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A prism. The name of the prism usually reflects the polygonal shape of the bases eg triangular prism or rectangular prism.

Q: What is a solid formed by polygons that has two congruent bases lying in parallel planes?

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prism

A triangular prism.

Obviously some kind of PRISM.

A three-dimensional figure formed by six parallelograms is called a Parallelepiped. A cube is one example and leads to the alternate definition of a polyhedron with six faces, each of which is a parallelogram.The opposite sides are in parallel planes.

A cylinder

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The figure would be a prism. However, congruent polygons in parallel planes are called bases.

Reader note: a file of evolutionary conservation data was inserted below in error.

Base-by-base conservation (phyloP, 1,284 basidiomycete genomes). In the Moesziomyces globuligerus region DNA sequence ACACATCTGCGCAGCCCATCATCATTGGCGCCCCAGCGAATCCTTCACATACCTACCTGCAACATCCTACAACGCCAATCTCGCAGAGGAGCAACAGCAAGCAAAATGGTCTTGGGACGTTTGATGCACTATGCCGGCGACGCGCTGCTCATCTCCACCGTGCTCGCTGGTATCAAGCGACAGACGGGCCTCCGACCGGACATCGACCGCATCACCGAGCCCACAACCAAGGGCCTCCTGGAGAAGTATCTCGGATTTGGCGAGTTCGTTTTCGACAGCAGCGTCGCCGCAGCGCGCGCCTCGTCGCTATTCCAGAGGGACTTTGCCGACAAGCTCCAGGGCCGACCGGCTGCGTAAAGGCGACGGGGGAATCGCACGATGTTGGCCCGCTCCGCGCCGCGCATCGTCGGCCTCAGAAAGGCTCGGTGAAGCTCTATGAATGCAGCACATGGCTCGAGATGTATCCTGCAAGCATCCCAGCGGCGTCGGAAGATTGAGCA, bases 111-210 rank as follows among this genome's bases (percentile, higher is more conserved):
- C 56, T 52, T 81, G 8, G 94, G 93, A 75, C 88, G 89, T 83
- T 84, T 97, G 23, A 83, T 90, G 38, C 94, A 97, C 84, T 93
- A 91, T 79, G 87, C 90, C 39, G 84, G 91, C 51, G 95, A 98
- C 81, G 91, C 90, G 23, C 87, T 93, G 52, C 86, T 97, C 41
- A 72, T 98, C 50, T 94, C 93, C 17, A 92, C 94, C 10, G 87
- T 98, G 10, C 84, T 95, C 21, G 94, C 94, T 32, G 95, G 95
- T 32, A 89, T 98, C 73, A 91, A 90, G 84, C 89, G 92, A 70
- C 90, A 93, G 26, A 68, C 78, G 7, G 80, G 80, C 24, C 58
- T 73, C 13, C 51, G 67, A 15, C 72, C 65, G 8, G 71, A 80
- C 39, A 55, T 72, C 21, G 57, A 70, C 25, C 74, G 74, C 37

prism

Polygon

A triangular prism.

Obviously some kind of PRISM.

A three-dimensional figure formed by six parallelograms is called a Parallelepiped. A cube is one example and leads to the alternate definition of a polyhedron with six faces, each of which is a parallelogram.The opposite sides are in parallel planes.

A prism

It need not be. A sphere, for example, has no rectangles nor polygons and no parallel planes either.

A cylinder

Yes. The opposite ends of any right prism consists of two congruent and parallel faces. Two planes are parallel if the vertical distance between them is always the same.

The given description fits that of a cylinder

A cylinder is best described as congruent on parallel planes or discs.